DHOKRA - Mudra Foundation

The ancient art form, Dhokra, is now on the edge of its tradition. This brass art technique is passed by generation to generation, keeping the design and manufacture process the same for ages, but its style is vulnerable to the change of customs and demand. Especially in the era of modern technology and culture, the appreciation to the old style figures is not existing in people’s mind. Conjunction of the market factor, social circumstances and financial status, the artisans are struggling to survive with the art work. The future of Dhokra tradition is obscure at this moment.

In the old days, Dhokra was producing the figure of animal and religious images, which people worshiped to get rid of misfortune and sorrow. If there was a rhino ruining the village’s farmland for example, people worshiped a rhino figured Dhokra work to avoid the misfortune and distraction caused by the animal. Now, with the advanced technology and the fade of the superstition faith in people’s mind, the demand for the animal figure and primitive gods is shifted to the demand for the exotic ornament.

These days, even the demand for those ornaments is going away. The Dhokra works are changing its forms into exotic jewelries, room decorations, and tourist souvenirs. The traditional designs and technique are disappearing according to the market demand change. Even the awareness and knowledge on the meaning of particular traditional designs and figures are also disappearing. The artisans are struggling in the poverty.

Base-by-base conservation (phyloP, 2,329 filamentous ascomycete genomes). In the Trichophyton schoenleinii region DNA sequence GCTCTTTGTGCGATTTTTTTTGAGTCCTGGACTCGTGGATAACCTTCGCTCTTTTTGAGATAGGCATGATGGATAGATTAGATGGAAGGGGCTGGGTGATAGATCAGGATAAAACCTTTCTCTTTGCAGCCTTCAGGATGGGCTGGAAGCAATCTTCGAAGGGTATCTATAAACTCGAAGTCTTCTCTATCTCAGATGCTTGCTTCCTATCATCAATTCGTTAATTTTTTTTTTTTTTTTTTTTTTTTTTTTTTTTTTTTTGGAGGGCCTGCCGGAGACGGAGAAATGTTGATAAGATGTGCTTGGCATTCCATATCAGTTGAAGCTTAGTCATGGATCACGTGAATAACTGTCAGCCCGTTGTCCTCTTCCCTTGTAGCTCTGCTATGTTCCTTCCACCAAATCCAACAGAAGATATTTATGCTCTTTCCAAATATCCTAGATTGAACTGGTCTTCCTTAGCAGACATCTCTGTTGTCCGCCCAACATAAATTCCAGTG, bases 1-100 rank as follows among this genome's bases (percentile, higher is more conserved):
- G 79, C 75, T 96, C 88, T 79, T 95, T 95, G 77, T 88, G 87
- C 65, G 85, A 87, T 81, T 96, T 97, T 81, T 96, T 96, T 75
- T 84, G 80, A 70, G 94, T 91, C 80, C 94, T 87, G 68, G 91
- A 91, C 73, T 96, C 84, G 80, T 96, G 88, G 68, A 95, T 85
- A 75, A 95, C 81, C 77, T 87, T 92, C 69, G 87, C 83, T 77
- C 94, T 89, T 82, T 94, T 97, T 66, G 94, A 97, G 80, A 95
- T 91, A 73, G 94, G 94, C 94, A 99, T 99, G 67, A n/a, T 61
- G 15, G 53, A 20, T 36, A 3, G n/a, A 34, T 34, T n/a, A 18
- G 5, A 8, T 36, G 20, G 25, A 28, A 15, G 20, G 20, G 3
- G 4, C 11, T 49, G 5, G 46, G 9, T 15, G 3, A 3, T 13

The future of Dhokra is not clear. It is only in our hand.


2017 in Badabarasingh , Barakhama, Gatiguda, Jhigidi

With Lost into Art, the Mudra Foundation team of photographers, videographers, artists and writers, has endeavoured to showcase the creative skills and ingenuity of the artisans of these villages, with the aim to invite opportunities for appreciation, collaboration and innovation. Along the way, our team has had an invaluable learning experience of this exotic craft, both its making procedure and the emotions of the artisans involved.


2017 in Badabarasingh , Barakhama, Gatiguda, Jhigidi

Lost into Art:Dhokra is a visual tour of one portion of Odisha’s artistic heritage: the metal casting craft of Dhokra. We start with the historical roots of Dhokra, and then explore the current state of the art by journeying to the picturesque Dhokra-making villages of Badabarasingh, Barakhama, Gatiguda and Jhigidi. We conclude with a look towards the future and how this ancient art form can navigate being at the crossroads of tradition and modernity. Mudra foundation is grateful to these artisans who allowed our team passage into the creative world of Odisha’s Dhokra villages. Through this exploration of their art and their way of life, we hope to shed light on the unique beauty of their craft and the opportunities that exist for its revival.


Lost into Art:Dhokra exhibited in the shops of Zurich, Switzerland, through Realtime Trust.

A talk session by Masako Ono at ISETAN, Shinjuku on dance, art, and culture of India through the Lost into Art:Dhokra books and video presentation during the Dhokra art exhibition.